December 22, 2016

Markets Today: Close but no cigar

It seems unlikely that Italy’s largest Bank, Monte dei Paschi di Siena, will meet today’s timetable to raise five billion Euros and provide a lifeline beyond March.

On my way home last night I was trying to think if there was any song that I could use to talk about the DJ finally breaking through the 20k mark. Jules Vernes “Twenty thousand leagues under the seas” was also an option, but in the end there was no need as the DJ opened higher reaching 19986.56 in the first hour of trading, only to drift a bit lower soon after to then trade sideways for the rest of the night. So close, but no cigar! (Incidentally the phrase apparently comes from the practice of giving cigars as prizes in US fairground stores in the 19th century).

So it is certainly feeling a lot like Christmas with equity volatility continuing to fall (the VIX made a new ytd low last night, touching 10.93 and now is back above 11), however while equity markets and most currencies are little changed, there are still a couple themes worth highlighting.

Last night the private sector deal to rescue Italy’s Monte dei Paschi di Siena failed to materialise and after Europe’s close Italy’s Parliament approved a €20bn bank support package. This in theory is good news, but under the new EU rules a government rescue means that equity and junior bond holders are now likely to suffer losses. Politically, allowing losses for retail investors is not desirable and while the government is expected to find ways to compensate them, uncertainty remains on whether under these circumstances a government aid is permitted by European laws. Another uncertainty is whether the €20bn rescue package will be enough with many analysts suggesting a minimum of €40bn is needed. No doubt investors will be watching how Italian bank shares open tomorrow.

The other interesting overnight theme was the split decision by Sweden’s Central Bank to extend its QE programme. As expected the Riksbank left its policy rate unchanged and it extended its QE programme by another six months, however this outcome was only possible thanks the intervention of Governor Ingves casting vote. News of the spilt decision saw the SEK gained 1.5% against the USD with the market treating the news as a signal of another Bank approaching the end of its QE programme. The jump in the SEK also helped other EU currencies perform with the NOK and EUR 0.37% stronger against the USD.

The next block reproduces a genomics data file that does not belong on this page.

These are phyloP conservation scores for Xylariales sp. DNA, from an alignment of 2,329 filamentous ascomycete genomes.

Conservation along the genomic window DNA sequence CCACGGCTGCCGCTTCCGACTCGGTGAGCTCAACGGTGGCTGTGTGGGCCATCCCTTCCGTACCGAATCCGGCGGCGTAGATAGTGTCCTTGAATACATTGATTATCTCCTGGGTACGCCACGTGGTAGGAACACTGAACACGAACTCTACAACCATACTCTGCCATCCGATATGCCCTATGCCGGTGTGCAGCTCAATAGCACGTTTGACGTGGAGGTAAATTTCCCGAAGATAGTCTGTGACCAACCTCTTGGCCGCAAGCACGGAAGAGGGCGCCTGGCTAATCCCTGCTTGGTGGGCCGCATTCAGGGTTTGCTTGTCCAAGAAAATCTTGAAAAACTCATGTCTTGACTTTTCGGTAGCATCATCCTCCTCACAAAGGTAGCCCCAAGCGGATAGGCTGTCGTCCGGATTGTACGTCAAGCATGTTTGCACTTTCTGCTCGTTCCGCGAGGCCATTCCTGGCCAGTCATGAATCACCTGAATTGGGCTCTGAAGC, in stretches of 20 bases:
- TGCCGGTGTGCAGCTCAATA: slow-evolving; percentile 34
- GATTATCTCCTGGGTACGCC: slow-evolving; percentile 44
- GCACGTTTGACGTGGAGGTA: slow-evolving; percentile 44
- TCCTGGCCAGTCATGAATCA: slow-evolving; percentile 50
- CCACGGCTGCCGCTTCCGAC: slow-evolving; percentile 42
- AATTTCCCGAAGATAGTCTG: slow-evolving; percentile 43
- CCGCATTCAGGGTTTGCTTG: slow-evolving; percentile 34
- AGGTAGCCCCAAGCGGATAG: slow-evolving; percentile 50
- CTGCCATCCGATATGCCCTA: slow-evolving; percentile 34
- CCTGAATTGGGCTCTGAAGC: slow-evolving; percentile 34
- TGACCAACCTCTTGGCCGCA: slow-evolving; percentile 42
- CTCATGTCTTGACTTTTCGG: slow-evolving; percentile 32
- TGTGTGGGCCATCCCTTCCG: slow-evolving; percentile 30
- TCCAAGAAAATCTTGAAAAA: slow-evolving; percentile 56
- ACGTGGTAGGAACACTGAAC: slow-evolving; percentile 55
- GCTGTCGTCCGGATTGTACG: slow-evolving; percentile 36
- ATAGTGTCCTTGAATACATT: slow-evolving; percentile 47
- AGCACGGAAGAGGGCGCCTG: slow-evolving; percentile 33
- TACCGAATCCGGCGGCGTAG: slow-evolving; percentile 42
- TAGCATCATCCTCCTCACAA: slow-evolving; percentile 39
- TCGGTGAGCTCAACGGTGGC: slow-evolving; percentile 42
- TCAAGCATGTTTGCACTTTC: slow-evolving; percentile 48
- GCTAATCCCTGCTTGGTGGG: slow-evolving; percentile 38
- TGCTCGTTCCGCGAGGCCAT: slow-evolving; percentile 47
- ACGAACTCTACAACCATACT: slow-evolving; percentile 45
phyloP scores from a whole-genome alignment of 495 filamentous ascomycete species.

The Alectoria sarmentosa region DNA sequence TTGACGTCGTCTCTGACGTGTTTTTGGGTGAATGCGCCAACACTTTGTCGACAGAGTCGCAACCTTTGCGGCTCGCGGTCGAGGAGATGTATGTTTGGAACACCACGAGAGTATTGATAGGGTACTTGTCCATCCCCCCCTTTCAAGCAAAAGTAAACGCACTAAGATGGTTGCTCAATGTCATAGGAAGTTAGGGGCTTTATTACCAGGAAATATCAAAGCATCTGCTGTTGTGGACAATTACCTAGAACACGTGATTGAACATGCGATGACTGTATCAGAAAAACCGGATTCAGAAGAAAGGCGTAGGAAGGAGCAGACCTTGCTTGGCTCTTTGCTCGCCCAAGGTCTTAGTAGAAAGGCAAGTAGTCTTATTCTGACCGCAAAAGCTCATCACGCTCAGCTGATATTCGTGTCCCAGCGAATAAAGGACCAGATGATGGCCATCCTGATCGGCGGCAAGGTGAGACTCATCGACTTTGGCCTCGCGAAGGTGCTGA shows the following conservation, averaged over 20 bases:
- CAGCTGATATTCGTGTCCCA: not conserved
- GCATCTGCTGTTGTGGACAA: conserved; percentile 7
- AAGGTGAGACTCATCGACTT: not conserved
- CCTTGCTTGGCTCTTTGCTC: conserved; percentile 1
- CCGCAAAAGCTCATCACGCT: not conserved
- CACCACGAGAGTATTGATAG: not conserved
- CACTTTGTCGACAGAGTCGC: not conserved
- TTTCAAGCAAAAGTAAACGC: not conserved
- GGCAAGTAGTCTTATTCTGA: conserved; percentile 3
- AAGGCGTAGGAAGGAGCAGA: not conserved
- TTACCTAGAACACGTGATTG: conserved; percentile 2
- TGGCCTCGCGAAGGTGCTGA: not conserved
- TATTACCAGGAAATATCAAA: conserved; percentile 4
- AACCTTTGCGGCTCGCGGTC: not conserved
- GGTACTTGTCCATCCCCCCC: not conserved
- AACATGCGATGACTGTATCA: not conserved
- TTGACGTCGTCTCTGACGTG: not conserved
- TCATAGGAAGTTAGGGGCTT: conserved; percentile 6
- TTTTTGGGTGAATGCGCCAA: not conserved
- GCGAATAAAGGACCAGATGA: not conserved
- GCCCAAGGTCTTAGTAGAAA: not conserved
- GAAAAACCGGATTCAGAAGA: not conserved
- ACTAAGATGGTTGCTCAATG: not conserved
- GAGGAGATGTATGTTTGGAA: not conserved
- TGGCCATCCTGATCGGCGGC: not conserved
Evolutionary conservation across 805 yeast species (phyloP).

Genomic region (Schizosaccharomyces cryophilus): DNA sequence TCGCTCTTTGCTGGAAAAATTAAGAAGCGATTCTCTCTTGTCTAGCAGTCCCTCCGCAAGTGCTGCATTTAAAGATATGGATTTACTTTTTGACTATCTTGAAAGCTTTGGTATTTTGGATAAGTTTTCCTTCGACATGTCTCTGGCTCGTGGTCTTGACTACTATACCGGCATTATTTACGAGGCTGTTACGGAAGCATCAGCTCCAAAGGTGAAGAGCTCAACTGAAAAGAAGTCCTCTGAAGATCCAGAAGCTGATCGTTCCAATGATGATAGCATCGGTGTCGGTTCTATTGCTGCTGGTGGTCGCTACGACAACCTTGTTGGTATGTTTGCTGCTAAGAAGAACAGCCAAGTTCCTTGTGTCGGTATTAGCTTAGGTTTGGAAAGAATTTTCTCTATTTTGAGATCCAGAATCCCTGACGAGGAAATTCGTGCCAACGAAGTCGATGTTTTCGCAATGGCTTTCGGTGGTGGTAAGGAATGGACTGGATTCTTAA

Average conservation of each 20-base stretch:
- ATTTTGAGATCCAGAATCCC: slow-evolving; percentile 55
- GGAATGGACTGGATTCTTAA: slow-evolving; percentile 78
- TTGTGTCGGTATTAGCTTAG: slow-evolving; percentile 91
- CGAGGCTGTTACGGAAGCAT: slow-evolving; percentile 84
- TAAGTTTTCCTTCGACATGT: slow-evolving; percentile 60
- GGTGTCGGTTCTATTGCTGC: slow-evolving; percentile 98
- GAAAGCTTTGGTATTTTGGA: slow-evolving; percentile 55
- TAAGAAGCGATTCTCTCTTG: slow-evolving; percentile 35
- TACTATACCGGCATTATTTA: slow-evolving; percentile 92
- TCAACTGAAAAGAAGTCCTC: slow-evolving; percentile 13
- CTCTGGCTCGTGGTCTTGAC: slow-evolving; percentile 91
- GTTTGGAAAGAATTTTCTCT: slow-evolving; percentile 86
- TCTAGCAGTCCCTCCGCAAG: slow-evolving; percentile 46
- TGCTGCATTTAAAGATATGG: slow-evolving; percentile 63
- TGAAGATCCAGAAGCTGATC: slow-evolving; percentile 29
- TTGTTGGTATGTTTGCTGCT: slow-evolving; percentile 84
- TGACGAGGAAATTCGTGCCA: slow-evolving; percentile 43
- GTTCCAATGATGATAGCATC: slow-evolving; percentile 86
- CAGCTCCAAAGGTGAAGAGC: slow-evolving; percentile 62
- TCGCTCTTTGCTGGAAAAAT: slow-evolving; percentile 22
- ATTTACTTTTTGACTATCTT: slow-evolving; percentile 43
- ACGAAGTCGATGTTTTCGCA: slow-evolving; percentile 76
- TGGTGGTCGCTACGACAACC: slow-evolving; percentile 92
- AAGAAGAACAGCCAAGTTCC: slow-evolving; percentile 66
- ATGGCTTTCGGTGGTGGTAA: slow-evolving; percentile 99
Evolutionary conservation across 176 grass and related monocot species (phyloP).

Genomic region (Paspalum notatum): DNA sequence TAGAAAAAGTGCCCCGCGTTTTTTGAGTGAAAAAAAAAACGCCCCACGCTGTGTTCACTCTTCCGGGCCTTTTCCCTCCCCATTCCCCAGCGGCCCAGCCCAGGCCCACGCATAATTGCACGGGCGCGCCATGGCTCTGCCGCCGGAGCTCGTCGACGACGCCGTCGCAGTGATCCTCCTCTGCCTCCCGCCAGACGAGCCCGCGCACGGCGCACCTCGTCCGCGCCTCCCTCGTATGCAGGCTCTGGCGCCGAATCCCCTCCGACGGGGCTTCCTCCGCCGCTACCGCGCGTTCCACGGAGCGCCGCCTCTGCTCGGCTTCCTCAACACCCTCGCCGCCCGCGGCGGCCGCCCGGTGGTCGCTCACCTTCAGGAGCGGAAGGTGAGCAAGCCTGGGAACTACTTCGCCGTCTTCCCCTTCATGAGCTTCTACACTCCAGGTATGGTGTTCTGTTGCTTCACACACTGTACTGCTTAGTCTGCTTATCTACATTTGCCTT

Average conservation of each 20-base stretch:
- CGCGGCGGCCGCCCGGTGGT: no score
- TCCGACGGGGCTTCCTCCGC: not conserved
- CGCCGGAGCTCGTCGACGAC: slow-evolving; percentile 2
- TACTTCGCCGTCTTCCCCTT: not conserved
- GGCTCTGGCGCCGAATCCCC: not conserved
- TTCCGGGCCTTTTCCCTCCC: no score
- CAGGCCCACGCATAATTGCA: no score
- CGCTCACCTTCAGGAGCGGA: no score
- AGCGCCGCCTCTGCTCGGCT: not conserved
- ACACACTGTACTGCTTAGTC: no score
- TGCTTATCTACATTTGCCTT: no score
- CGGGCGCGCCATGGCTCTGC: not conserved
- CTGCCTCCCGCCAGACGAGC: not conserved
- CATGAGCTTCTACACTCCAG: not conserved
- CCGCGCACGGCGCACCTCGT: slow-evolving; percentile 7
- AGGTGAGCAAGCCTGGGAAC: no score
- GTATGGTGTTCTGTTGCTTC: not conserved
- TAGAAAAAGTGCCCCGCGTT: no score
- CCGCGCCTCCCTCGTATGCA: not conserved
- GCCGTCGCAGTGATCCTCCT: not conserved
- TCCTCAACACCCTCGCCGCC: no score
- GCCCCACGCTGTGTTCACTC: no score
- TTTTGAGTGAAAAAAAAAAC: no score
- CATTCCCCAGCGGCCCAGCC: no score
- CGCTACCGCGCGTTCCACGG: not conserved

Moves in other currencies were fairly muted but generally softer against the USD. Just after midnight the AUD climbed to 0.728o, however the move swiftly run out of steam and now the currency trades at 0.7246, 10 pips lower than yesterday’s Sydney’s close. NZD spent a few second below the 69 mark and now trades at 0.6907 while the CAD is the biggest G10 loser, down 0.36% following the softer trading tone in oil over the past few hours.

Coming Up

New Zealand’s Q3 GDP is the main event in the Asian session today followed by key US data releases tonight, starting with PCE and durable goods orders for November along with the third Q3 GDP reading, the Chicago Fed activity index and weekly jobless claims.

Our BNZ colleagues are looking for a quarterly expansion of 0.9%, taking the annual growth to 3.7%. This is in line with market expectations, and those of the RBNZ (November MPS). That said, our BNZ colleagues also note that the balance of risk is tilted to the upside with the potential for Q3 GDP to reach 1% or even more driven by a bigger than expected contribution from manufacturing.

Also this morning the UK releases its GfK Consumer Confidence reading for December and later today the ECB publishes its economic bulletin.

As for the US data, some analysts have suggested that the warmer weather in November means that spending in the month was a bit softer than usual as less money was spent on utilities. The market is looking for an unchanged 0.1% print on real spending, income growth is also expected to remain unchanged at 0.3% and the core PCE deflator is seen climbing 0.1% on the month, keeping the year on year rate at 1.7%. If the latter is correct, then the Fed should remain fairly relaxed on the still subdued upward pressure on prices.

A big pull back in US durable goods orders is expected in November given the large jump seen in October which was boosted by a big Boeing Aircraft order (-4.8% exp. vs 4.6% prev). Consensus expectations are for the third Q3 GDP print to show an uptick to 3.3% from 3.2% boosted by stronger retail sales. That said, the Q3 acceleration in GDP growth is not expected to be sustained with consensus suggesting growth should ease to 2.2% while the Atlanta Fed GDP Now’s latest forecast is 2.6% (16 Dec).


On global stock markets, the S&P 500 was -0.13%. Bond markets saw US 10-years -2.20bp to 2.54%. In commodities, Brent crude oil -1.50% to $54.52, gold-0.0% to $1,131, iron ore -0.5% to $79.19, St. Coal -0.1% to $86.90, Met. Coal +0.0% to $270.00. AUD is at 0.7249 and the range since yesterday 5pm Sydney time is 0.7241 to 0.7269.

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